On Sunday the Quebec government passed Bill 21, its so-called secularism bill. Meanwhile, the public school in St-André-Avellin, Quebec, where I send my child — and where it is now impossible for a new teacher to wear the hijab to work — bears a massive cross on each of its two buildings.
The dissonance hurts my head; the carelessness, my heart.
The law imposed by the Coalition Avenir Québec government means that many public service employees — including teachers, school principals and vice-principals, judges, and police — will not be allowed to wear religious symbols such as a hijab, turban, kippah, or cross while working.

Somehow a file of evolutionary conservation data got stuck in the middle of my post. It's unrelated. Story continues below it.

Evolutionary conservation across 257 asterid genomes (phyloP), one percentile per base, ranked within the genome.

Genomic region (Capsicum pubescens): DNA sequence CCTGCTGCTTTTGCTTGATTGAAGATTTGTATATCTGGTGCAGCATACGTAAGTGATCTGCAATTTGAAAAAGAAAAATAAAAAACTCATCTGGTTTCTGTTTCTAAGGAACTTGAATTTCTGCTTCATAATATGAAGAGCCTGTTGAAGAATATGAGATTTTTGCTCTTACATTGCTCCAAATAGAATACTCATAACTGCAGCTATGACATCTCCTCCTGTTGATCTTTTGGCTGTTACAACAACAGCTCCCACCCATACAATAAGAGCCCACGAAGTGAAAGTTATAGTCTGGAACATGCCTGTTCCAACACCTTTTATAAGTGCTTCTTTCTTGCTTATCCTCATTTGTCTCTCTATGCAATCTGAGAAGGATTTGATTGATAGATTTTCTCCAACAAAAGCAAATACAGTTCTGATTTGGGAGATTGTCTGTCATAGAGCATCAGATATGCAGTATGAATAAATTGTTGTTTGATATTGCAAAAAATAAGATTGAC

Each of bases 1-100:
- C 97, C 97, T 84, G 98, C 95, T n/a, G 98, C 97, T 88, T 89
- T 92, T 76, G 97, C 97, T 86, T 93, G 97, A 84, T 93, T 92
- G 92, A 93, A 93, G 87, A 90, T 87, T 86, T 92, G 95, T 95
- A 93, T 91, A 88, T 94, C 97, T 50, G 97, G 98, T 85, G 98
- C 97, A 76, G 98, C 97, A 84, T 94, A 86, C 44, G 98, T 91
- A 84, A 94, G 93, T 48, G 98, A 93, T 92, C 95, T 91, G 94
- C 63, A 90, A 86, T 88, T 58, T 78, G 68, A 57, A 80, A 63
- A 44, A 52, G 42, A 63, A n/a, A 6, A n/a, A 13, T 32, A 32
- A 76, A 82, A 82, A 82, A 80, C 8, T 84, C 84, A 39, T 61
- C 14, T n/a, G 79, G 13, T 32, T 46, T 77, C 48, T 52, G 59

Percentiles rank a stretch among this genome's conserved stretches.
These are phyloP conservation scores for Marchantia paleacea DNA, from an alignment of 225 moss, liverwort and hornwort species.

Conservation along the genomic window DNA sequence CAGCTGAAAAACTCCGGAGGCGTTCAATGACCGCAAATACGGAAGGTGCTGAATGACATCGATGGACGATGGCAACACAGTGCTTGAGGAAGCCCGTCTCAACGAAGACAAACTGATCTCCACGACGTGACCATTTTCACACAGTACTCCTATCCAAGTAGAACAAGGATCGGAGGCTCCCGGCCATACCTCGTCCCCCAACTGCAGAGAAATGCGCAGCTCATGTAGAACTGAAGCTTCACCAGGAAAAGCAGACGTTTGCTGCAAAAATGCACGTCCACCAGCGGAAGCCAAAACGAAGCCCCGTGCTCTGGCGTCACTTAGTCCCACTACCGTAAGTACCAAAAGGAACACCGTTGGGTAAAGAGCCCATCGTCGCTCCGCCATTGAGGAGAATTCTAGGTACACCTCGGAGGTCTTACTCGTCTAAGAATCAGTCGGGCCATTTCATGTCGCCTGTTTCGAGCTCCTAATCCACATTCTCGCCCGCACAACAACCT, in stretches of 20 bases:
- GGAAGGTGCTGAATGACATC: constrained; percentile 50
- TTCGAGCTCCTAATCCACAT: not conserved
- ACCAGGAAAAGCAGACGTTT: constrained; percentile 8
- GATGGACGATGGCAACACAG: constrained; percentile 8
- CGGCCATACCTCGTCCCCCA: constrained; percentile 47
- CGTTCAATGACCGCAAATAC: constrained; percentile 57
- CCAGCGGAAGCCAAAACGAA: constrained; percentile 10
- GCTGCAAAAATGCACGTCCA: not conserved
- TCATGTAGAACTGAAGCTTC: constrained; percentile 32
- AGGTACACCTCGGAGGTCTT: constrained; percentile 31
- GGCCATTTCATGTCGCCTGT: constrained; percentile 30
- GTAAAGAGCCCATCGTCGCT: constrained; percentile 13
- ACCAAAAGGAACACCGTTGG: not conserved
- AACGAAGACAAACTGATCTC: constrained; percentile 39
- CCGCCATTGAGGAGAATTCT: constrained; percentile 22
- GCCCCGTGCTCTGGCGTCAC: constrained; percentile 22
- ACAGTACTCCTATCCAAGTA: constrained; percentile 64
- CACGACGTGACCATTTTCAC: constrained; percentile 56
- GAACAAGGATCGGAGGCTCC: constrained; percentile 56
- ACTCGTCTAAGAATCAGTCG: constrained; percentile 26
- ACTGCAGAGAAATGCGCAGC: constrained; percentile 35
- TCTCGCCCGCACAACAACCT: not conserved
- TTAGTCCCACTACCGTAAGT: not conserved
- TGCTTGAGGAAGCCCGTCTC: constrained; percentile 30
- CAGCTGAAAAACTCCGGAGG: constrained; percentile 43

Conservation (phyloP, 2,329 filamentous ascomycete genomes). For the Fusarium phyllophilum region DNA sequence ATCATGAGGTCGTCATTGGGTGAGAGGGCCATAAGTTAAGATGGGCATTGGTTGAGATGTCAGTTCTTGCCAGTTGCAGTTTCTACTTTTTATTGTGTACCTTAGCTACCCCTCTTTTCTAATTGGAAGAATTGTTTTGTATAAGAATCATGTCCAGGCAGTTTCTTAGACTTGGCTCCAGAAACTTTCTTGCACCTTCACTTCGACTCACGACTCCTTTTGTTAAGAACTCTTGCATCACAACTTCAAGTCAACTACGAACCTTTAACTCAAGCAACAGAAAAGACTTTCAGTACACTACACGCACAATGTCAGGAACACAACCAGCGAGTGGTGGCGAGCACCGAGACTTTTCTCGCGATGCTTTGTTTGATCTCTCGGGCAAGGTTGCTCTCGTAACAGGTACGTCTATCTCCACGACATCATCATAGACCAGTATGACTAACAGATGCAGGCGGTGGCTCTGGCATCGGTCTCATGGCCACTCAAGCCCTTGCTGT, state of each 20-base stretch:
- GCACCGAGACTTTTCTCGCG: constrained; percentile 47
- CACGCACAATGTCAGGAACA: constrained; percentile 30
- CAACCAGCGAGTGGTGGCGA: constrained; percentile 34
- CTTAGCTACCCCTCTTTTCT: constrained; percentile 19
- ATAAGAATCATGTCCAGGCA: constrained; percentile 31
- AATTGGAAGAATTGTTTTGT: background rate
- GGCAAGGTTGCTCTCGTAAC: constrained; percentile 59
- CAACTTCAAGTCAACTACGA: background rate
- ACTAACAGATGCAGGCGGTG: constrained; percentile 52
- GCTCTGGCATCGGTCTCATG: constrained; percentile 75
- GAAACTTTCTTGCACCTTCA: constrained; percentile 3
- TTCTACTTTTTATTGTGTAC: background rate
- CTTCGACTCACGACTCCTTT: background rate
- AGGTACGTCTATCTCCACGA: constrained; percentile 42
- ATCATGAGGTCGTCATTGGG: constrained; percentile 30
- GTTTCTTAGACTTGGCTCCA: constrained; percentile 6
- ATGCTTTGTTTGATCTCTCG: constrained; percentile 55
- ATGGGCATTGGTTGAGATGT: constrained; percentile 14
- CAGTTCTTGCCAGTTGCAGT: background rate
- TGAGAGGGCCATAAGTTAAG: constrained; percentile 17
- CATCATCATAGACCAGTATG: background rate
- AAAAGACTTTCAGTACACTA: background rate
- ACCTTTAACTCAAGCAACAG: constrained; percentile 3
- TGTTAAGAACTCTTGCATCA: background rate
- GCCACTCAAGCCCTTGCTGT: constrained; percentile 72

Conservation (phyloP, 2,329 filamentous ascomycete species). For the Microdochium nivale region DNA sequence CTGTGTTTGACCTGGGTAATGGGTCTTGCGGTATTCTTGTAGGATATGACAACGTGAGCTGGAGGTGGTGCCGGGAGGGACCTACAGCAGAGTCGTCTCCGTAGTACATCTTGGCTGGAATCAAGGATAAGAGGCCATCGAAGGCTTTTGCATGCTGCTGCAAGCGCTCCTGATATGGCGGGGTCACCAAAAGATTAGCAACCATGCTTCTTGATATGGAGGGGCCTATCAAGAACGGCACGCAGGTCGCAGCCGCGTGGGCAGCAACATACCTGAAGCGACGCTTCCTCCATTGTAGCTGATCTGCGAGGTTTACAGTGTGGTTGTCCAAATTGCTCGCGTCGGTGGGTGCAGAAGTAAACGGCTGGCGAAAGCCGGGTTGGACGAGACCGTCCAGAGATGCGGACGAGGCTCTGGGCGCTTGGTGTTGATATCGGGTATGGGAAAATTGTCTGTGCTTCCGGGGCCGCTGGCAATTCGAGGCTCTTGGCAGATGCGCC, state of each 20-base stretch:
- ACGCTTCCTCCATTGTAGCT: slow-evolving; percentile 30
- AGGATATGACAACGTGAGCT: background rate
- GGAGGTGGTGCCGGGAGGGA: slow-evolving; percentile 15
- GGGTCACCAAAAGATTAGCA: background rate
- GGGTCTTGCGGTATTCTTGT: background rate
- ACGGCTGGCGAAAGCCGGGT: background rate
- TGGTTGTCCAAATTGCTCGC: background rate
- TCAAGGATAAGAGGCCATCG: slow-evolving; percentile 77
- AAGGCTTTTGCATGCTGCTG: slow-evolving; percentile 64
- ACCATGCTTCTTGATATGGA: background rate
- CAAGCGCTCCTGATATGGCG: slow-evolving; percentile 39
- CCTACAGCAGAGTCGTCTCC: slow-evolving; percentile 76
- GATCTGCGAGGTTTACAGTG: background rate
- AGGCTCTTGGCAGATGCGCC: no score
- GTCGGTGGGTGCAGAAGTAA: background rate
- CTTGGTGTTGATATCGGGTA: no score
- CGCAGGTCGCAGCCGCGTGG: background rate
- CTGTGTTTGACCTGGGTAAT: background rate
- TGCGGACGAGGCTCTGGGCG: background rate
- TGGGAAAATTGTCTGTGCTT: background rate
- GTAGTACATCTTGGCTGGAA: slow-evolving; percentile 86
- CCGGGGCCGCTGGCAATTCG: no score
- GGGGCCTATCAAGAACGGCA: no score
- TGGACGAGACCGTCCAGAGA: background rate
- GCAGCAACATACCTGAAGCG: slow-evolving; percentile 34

This is discrimination, pure and simple.
Moreover, as an agnostic person, the hypocrisy of this law frightens me. The public school in my town, the one with the large crosses, holds Christmas celebrations, which I accept with some reluctance. But then Easter comes around, and my six-year-old child comes home and explains the crucifixion of Jesus Christ to me — while not having any information to share about other religions.
Where is the secularism?
Because of this dehumanizing law, my children will grow up in a school environment where it’s okay to openly discriminate against Muslims and Sikhs. While they may never have had a teacher who wore a hijab, turban, or kippah in our rural Quebec town, which is quite homogenous, the law normalizes exclusion and racism.
As a parent trying to raise kids who are kind and inclusive, the law — which stokes fear for political gain — works against me, my family, and our schools.